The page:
One of the really nice things about tablets is that they address two markets that have never been very well covered by traditional PCs and laptops. It's the light-weight users; people who primarily consume media. If all a user does is watch movies, browse the Internet and email/Twitter/Facebook people, a traditional PC/laptop is way overpowered and far too complex.
The second market is as a low-cost second PC. The traditional big PC/laptop can be used for heavy lifting while the tablet can be the more casual, truly portable and easy to use device for less taxing uses.
I look at it as a pick-up truck or SUV (desktop PC) or high-end sports car (laptop) vs. an inexpensive economy car (tablet). To a small extent, all three do compete with each other, but only at the common denominator level. They all can move people around, but are optimized for specific purposes.
The PC/Laptop/Tablet world is the same. Thee only reason everyone had a big computer a few years ago was because tablets didn't exist. Those folks were never really full-size PC customers.
Intel will retain it's high percentage of chip sets in PCs and will start to make inroads into mobile (phones and tablets). I also think that as prices come down on ultra books and non ultra book, but still fast and light laptops, PC growth will expand somewhat this year. So yes I can see some growth ahead for Intel.
it would need a guy outside of intel's circle and culture to start shifting the gears in the company, it takes guts and perseverance. my 2 cents, would be to drop the giant ego and start working with smaller companies where real innovation happens, after all necessity is the mother of invention.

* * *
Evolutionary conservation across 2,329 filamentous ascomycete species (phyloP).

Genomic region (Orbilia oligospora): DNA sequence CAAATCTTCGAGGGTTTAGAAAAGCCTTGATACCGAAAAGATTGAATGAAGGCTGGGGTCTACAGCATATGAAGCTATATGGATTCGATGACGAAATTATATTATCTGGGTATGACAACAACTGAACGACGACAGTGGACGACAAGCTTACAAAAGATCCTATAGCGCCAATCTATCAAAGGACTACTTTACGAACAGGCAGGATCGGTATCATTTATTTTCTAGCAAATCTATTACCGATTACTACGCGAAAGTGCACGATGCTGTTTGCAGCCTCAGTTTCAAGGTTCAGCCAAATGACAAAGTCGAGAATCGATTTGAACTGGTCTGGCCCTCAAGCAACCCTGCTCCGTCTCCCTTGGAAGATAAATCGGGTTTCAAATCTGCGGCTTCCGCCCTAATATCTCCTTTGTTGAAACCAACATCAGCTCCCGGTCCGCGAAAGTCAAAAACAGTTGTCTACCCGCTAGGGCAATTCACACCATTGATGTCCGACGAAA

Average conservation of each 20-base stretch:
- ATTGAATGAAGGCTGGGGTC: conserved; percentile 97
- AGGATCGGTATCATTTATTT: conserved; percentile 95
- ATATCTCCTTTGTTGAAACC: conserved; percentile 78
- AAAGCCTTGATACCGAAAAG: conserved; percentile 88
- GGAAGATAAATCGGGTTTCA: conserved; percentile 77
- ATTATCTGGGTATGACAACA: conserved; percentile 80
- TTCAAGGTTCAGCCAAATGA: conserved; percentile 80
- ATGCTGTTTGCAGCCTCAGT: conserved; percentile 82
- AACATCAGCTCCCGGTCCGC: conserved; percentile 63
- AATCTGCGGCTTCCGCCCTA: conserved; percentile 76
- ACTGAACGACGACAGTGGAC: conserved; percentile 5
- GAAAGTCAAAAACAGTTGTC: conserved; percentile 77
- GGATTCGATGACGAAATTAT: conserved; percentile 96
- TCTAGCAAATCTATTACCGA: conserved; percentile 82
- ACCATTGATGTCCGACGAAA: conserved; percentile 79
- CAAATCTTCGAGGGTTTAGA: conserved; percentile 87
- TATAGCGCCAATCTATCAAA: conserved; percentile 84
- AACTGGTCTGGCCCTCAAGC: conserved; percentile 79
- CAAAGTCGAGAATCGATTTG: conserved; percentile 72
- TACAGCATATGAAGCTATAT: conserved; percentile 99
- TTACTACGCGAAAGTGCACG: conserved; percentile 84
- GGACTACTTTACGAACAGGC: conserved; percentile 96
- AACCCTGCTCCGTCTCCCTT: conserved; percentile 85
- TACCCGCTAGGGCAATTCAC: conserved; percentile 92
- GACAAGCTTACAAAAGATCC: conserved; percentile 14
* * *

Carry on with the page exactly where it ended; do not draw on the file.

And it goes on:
Intel is now getting a net margin of 20 % but TSMC is up there with 32 %. How is a Foundry able to maintain so much higher margin compared to the leading IDM in the world ? Can't be all due to Intel's higher manpower & R&D costs
"Hyper-innovation" comes from unexpected sources and small companies. Intel should open up the ways it running business and encourage these small companies to develope "killer apps and products" based on Intel's solutions.
I do not see much of innovation from Intel and its ecosystem with big companies. Ultra laptop is another failure because they are boring and expensive. The focus is back on the new and improved laptop—which is now borrowing features from its tablet cousins.
Unless the personal computer becomes interesting and personal again, it’s going to die.
ARM Holdings stepping up every quarter and relentless working hard to achieve their goals.
Number speaks for itself. Everybody wins with ARM solution. There will be new servers, laptops, and computers for ARM based solutions in 2013, beyond phones and Android.
As we unveil EE Times’ 2015 Silicon 60 list, journalist & Silicon 60 researcher Peter Clarke hosts a conversation on startups in the electronics industry. Panelists Dan Armbrust (investment firm Silicon Catalyst), Andrew Kau (venture capital firm Walden International), and Stan Boland (successful serial entrepreneur, former CEO of Neul, Icera) join in the live debate.